Theology, the university, and the poor
I recently read the commencement address given by Ignacio Ellacuria, SJ in June 1982 at Santa Clara University. (Ellacuria would be killed in El Salvador just over seven years later, in November 1989, at the very university about which he speaks in this address, Universidad Centroamericana.) The talk is available here:
. Ellacuria’s words have made me reflect again on a topic which has emerged many times on this blog: namely, the preferential option for the poor. In particular, I want to ask, What role does the university play in realizing this option? And how does our theology relate to this task of the university?
Ellacuria may provide some guidance:
A Christian university must take into account the gospel preference for the poor. This does not mean that only the poor will study at the university; it does not mean that the university should abdicate its mission of academic excellence–excellence which is needed in order to solve complex social issues of our time. What it does mean is that the universitv should be present intellectually where it is needed: to provide science for those without science; to provide skills for those without skills; to be a voice for those without voices; to give intellectual support for those who do not possess the academic qualifications to make their rights legitimate.
What strikes me about this passage is that the realization of the option for the poor at the university is not limited to a sector of it, such as a Center for Social Concerns, as we have at Notre Dame (
), or some analogous institution. Ellacuria certainly does not deny the value of this sort of center–which, at Notre Dame, does serve the poor in concrete ways that are worthy of support. But this vital part of the university is not his focus. The things he calls for involve the university’s work as a whole. The intellectual presence of the university should have a positive outcome for the poor. Its academic excellence should provide the means to analyze the complex social realities of a world in which the majority of humankind lives in poverty. The science and the skills that the university develops and teaches should be used for those who have no access to them. The collective voice which the university has–of numerous students, faculty, staff, and administrators, whose voices are heard throughout campus–should give voice to those who have none (which means, above all, listening to them, and bringing their concerns out into the open).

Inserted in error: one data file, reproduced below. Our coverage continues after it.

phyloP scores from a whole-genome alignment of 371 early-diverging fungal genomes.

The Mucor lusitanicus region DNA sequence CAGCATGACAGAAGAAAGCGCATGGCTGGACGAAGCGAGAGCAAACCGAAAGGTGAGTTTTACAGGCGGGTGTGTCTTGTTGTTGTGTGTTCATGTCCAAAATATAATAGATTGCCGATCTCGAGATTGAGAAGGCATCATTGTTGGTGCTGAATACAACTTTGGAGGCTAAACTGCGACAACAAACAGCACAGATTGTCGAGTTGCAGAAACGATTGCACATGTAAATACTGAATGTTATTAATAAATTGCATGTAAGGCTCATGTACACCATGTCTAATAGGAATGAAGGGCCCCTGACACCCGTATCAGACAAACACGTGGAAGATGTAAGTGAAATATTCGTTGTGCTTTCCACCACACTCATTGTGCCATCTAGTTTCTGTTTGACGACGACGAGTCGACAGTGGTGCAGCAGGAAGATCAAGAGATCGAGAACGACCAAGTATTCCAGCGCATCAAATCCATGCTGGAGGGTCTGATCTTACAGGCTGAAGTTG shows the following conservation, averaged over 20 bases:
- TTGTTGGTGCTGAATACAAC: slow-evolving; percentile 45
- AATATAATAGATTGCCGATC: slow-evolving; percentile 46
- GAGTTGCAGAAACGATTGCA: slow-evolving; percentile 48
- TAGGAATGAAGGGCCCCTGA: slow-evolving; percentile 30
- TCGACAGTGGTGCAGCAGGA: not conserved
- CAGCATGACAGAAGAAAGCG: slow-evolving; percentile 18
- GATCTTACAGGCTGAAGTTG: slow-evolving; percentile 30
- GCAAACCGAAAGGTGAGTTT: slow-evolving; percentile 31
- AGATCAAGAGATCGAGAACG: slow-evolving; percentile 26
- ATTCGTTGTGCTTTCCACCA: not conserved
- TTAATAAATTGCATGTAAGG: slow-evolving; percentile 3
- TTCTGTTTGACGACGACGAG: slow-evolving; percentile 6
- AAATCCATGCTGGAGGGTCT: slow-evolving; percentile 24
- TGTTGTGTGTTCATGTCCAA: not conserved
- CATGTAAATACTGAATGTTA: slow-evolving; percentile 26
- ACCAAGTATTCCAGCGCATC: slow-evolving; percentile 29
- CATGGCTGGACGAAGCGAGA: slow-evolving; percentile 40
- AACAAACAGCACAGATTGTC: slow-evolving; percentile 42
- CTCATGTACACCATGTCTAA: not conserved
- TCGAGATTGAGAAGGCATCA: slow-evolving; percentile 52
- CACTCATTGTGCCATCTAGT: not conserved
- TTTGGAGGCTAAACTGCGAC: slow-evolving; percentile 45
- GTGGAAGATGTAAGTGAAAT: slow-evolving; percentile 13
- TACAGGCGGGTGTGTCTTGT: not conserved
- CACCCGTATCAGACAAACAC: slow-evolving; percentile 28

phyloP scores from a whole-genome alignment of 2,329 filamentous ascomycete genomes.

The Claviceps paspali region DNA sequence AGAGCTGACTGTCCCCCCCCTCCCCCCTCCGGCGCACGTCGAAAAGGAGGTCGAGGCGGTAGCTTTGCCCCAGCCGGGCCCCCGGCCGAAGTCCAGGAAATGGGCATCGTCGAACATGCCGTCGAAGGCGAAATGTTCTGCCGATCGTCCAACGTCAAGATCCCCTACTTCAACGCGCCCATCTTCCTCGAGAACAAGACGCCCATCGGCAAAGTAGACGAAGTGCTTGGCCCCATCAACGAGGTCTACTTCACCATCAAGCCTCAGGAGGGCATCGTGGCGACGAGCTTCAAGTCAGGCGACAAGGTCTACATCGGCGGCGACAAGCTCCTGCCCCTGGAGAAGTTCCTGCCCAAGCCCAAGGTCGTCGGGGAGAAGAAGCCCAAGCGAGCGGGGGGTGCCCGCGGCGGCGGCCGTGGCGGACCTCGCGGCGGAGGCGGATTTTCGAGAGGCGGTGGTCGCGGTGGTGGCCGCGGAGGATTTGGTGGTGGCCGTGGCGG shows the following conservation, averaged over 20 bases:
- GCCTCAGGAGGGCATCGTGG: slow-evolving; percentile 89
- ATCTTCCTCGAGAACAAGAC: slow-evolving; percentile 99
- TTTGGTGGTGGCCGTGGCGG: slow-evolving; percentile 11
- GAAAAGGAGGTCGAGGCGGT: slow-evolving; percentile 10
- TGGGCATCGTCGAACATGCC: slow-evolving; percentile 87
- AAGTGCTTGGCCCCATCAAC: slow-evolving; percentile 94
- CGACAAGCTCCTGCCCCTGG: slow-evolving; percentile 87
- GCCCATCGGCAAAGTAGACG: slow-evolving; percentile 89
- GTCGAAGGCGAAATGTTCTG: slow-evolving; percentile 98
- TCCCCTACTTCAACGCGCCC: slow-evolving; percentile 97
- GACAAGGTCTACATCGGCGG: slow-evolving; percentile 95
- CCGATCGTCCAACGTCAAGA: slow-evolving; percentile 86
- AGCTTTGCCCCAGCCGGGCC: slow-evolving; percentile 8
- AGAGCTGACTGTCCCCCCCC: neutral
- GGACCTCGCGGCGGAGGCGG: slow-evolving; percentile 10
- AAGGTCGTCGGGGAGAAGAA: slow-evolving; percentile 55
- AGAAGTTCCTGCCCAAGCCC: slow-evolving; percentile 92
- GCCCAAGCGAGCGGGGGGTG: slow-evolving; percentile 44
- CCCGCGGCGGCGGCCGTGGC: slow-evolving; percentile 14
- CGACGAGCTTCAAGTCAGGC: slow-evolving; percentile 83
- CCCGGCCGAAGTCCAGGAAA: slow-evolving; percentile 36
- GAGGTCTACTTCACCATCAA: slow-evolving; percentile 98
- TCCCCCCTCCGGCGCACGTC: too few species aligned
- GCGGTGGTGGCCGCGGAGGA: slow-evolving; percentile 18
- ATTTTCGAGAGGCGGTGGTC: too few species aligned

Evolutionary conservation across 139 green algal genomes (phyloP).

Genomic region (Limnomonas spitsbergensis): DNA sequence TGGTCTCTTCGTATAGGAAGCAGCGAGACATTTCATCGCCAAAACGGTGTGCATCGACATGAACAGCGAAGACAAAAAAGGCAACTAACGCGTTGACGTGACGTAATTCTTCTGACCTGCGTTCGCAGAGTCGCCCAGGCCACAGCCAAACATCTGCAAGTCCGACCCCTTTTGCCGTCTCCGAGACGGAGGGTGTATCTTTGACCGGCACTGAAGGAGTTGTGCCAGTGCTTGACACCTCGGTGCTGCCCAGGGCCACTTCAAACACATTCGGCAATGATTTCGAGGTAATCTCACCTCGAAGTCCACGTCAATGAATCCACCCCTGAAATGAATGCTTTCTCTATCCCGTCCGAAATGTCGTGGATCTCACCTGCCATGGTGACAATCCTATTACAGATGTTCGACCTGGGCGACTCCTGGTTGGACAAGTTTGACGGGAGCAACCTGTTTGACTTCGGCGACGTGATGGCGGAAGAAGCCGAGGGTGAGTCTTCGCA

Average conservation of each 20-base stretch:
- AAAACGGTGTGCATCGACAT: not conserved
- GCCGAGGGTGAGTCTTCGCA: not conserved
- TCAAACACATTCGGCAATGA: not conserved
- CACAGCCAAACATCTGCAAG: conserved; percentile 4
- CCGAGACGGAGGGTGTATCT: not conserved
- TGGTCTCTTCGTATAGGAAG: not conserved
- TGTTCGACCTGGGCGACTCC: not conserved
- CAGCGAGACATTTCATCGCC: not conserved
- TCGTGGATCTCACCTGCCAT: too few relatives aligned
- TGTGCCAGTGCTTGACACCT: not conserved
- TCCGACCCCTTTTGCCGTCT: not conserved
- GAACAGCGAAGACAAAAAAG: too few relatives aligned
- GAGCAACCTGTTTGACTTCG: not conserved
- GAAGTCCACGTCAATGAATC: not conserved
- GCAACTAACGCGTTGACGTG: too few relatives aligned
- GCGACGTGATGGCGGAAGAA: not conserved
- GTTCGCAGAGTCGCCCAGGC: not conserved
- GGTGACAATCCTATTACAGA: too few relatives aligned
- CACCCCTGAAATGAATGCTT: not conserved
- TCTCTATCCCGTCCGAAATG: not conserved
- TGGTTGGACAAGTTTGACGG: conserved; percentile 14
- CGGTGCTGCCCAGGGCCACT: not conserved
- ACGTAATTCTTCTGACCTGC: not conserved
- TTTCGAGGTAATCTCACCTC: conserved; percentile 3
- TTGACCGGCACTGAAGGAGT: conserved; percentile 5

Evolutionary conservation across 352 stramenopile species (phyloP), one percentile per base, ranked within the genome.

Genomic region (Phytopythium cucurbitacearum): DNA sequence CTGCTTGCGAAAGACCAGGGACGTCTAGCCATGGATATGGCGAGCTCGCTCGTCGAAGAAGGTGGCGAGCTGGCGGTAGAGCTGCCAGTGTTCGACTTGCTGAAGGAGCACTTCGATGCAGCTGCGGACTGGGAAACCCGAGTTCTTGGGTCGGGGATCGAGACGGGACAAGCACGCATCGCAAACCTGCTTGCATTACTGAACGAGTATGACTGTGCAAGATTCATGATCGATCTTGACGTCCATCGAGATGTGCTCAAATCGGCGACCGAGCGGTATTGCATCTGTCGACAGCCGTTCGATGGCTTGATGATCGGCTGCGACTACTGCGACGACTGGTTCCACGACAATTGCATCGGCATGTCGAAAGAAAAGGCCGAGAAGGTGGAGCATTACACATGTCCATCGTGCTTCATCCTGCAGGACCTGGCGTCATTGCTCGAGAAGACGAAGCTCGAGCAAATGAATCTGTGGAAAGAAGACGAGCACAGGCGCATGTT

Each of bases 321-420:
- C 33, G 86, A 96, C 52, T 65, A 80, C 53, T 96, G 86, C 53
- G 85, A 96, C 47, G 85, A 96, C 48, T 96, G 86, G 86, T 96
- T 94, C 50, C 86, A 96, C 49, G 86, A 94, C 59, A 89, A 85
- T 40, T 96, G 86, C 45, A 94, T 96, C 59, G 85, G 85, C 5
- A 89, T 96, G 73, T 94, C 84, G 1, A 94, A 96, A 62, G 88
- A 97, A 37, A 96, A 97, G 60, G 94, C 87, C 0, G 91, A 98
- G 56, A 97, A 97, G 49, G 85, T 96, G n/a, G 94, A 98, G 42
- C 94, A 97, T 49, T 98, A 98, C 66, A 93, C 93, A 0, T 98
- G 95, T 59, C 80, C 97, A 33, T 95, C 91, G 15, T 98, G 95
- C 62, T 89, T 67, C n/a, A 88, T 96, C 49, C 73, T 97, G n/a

Theology, as both an academic and a Christian pursuit, must have an important role to play here. But what exactly is it? It cannot be to reliquish its intellectual rigor in order to be an advocate for the poor. Rather, as Ellacuria suggests, it must put its intellectual rigor in service of the poor. Nor can it be to forsake faithful reflection on the gospel in order to make way for a secular ideology. That is far from Ellacuria’s mind. Ultimately, for Ellacuria, theology’s role at the university is this: to understand more deeply how to confront the realities of a sinful and suffering world in an authentically Christ-centered way.
Much more really needs to be said on this topic. But for now, perhaps you and I can take some time to meditate on the concluding words of Ellacuria’s address, in light of our own contexts (wherever we are):
And how do you help us [the poor]? That is not for me to say. Only open your human heart, your Christian heart, and ask yourselves the three questions Ignatius of Loyola put to himself as he stood in front of the crucified world: What have I done for Christ in this world? What am I doing now? And above all, what should I do? The answers lie both in your academic responsibility and in your personal responsibility.